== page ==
Film Review – Rewind This!
Pretty much everyone who grew up in the 1980s has a story about their family’s first VCR. My family’s was a two-piece unit: one piece for the video cassette and the other for the controls. It came with a video camera and a remote, both of which had to be attached by a cable. More importantly, of course, were the cassettes you could rent from the appliance store near the downtown area of where I grew up. At the time, there were no proper video stores; the appliance store that sold my parents the VCR was it. But they had a modest selection of tapes you could choose from by browsing through a binder, including Star Wars. If you’re reading this, then you’re probably thinking about your own childhood stories concerning VCRs, VHS, and the local video store. Whether or not you were old enough at the time to recognize it, it was a very crucial time of change. It was the first time you could make your own choice about what to watch, and it could be something that normally had to be seen in the theaters.
A self-proclaimed product of the home video generation, filmmaker Josh Johnson has set out to put together an educational homage to the video cassette with his documentary Rewind This!. Interviewing a diverse cast of people, from employees of the Alamo Draft House theaters to directors like Frank Hennenlotter (Basket Case, Frankenhooker) and Mamoru Oshii (Ghost in the Shell, Dallos), Johnson pieces together a memoir of nostalgia dedicated not just to a medium which delivered Hollywood into our living rooms, but also to the films that were created because such a medium existed. Opening on a collector going from flea market to swap meet, we quickly learn this film is mainly based on revealing foundational memories of the interviewees. Over the course of the documentary’s running time, people tell—and show—the lengths they’ll go to and the prices they’ll pay in order to gain another piece or firmer grip on the hold of those memories.
Watching VHS, as the documentary reminds us, is not the best quality delivery method for entertainment, especially in our High-Definition tech advanced world. But as the word “reminds” implies, VHS has all but become forgotten against that backdrop, which is where the people here come into play. The film covers ground from collecting, to distribution and marketing, to, finally, exploitation and self-containment, as movies were suddenly being made specifically to be delivered to the home video market. Video stores always needed more content, so quantity became necessary to keep the industry growing, and the response to that need was a wave of direct-to-video films that forwent quality in favor of just existing.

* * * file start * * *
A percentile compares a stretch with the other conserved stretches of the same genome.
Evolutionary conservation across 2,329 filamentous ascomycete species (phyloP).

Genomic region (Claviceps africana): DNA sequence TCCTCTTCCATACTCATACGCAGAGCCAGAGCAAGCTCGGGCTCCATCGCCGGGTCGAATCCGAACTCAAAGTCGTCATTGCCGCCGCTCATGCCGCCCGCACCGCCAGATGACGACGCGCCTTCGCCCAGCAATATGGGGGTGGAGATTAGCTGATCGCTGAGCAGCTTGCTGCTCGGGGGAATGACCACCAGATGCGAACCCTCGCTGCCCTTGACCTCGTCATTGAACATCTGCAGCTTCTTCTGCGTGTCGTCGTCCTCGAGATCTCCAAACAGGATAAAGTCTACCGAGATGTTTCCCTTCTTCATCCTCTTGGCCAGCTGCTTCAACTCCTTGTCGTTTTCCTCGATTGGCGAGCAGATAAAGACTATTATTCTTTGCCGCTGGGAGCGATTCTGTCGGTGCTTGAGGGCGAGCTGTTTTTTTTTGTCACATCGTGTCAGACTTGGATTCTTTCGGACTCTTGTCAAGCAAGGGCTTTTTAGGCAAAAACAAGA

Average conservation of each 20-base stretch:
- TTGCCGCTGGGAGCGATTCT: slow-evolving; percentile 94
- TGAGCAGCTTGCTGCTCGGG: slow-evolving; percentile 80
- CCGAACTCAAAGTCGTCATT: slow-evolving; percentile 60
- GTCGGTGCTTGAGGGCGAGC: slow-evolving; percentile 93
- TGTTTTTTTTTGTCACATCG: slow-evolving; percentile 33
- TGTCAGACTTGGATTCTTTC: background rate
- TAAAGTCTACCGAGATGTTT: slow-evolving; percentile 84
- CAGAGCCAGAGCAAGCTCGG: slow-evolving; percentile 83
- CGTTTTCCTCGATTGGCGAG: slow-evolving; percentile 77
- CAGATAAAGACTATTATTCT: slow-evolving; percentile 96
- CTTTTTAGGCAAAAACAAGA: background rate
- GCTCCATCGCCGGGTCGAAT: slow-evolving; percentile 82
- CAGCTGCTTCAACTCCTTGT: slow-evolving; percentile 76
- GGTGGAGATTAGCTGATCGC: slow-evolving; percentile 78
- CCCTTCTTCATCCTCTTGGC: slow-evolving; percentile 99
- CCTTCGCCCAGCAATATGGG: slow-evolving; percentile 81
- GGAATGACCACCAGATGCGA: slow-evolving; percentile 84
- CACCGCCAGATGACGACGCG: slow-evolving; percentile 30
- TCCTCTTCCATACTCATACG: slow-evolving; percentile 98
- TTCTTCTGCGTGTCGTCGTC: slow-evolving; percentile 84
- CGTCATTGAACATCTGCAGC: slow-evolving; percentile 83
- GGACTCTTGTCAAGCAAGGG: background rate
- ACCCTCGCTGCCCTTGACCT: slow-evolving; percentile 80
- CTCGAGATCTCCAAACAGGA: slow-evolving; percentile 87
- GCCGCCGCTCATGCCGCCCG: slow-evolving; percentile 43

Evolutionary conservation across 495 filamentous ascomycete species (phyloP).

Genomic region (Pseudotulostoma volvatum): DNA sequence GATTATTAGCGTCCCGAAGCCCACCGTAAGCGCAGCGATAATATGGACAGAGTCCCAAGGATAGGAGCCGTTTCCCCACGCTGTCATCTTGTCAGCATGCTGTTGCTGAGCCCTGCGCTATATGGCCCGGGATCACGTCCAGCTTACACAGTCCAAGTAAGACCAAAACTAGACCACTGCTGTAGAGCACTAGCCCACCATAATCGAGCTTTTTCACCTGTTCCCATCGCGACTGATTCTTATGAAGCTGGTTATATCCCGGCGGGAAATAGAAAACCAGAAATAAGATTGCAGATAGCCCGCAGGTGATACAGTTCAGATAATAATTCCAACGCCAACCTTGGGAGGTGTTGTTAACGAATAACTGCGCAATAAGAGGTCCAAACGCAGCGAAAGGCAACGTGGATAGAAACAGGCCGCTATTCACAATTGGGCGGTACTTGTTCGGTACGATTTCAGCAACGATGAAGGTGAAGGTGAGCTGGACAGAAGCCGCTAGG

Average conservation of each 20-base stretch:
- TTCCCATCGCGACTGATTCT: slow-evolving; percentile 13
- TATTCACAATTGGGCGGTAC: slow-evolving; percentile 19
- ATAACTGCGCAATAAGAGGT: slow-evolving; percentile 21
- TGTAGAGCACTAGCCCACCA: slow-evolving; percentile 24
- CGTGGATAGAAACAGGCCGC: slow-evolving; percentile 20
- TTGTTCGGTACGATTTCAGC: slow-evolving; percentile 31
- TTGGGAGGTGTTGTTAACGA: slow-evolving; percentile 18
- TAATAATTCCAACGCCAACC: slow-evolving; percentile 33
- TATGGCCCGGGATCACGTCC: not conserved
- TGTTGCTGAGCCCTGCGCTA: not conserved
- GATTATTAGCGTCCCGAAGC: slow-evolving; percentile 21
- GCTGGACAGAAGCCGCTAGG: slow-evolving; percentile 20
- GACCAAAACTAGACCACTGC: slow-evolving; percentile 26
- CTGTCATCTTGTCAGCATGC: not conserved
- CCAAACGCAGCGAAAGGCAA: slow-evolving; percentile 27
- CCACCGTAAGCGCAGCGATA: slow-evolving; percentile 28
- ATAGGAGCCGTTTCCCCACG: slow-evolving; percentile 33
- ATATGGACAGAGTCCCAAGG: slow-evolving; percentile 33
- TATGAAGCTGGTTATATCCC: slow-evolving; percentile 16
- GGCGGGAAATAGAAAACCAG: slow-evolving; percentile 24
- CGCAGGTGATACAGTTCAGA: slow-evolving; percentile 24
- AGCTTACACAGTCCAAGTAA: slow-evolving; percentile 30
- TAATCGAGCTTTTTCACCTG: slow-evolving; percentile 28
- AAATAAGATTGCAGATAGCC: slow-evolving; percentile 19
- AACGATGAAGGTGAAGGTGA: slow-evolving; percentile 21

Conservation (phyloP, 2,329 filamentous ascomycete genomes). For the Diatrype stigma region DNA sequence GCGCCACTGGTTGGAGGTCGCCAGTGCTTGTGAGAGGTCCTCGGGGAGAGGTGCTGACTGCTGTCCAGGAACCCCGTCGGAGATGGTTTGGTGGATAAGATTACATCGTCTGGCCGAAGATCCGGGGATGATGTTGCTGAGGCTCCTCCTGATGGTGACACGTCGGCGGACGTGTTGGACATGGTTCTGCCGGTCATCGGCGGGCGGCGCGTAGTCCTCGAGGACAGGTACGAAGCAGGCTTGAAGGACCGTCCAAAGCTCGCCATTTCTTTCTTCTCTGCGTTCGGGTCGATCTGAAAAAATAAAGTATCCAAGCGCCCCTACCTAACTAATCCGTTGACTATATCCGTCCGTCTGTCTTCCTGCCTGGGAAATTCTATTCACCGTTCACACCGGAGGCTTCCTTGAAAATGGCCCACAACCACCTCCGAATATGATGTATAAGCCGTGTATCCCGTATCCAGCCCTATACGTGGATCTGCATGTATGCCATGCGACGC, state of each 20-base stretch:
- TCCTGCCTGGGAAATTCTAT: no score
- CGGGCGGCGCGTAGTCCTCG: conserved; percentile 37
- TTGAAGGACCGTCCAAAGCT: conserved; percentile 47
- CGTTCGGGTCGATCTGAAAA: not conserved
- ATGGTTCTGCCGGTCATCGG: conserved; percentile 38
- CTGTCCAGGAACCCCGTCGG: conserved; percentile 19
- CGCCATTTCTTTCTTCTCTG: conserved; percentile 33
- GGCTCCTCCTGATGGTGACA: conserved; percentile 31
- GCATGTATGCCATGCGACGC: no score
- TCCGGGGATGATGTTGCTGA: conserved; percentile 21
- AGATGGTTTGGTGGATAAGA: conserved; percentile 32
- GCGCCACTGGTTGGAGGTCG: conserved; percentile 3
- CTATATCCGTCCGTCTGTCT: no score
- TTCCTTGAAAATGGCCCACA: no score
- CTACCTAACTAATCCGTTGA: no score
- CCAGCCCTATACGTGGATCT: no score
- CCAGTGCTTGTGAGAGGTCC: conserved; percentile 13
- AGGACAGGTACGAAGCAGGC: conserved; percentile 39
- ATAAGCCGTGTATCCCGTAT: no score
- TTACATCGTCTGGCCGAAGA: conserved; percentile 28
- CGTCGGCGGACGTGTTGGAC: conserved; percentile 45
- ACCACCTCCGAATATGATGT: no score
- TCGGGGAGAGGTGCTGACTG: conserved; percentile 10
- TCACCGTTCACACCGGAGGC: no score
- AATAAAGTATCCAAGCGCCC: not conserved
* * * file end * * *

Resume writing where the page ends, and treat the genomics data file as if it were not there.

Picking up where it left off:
Johnson does a good job of expressing the reason for the nostalgia and enthusiasm over what’s considered a dead medium, especially given quality issues, the fact that the final film to come out on VHS was in 2006, and the last stand-alone VCR produced was in 2008. It’s both interesting and inspiring to see people who still use the medium to express themselves, such as filmmaker Rocky Nelson. For those who have forgotten the VHS tape, it’s a welcome trip down memory lane, but for those who are too young to really know much about it, this does a modest job of covering the medium’s range from sexploitation to exercise workouts. Unfortunately, it gets a bit hung up on the obvious insider’s club of interviewees and their already proclaimed obsession with video tapes. The medium’s impact on the film industry and the creation of the direct-to-video market seem to get glossed over.
Overall, any criticisms that can be laid upon the documentary are not much in comparison to what it has to offer in terms of entertainment and education. What’s surprising is how it brings the discussion of the shelf-life of video tapes into a historical context. Unlike other mediums of entertainment delivery, tape degrades over time and use, eventually leading to its own physical destruction, and there are still so many movies that only exist on VHS. It is something that both intentionally and unintentionally becomes ephemera. To me, the subject of VHS is important, especially given my passion for film, and as someone says, if you’re a lover of movies, than you should own and be watching films on VCRs. What comes together in this film is a look at what’s already been a moment in time. A moment so significant it deserves to be paid tribute to. And finely done it is.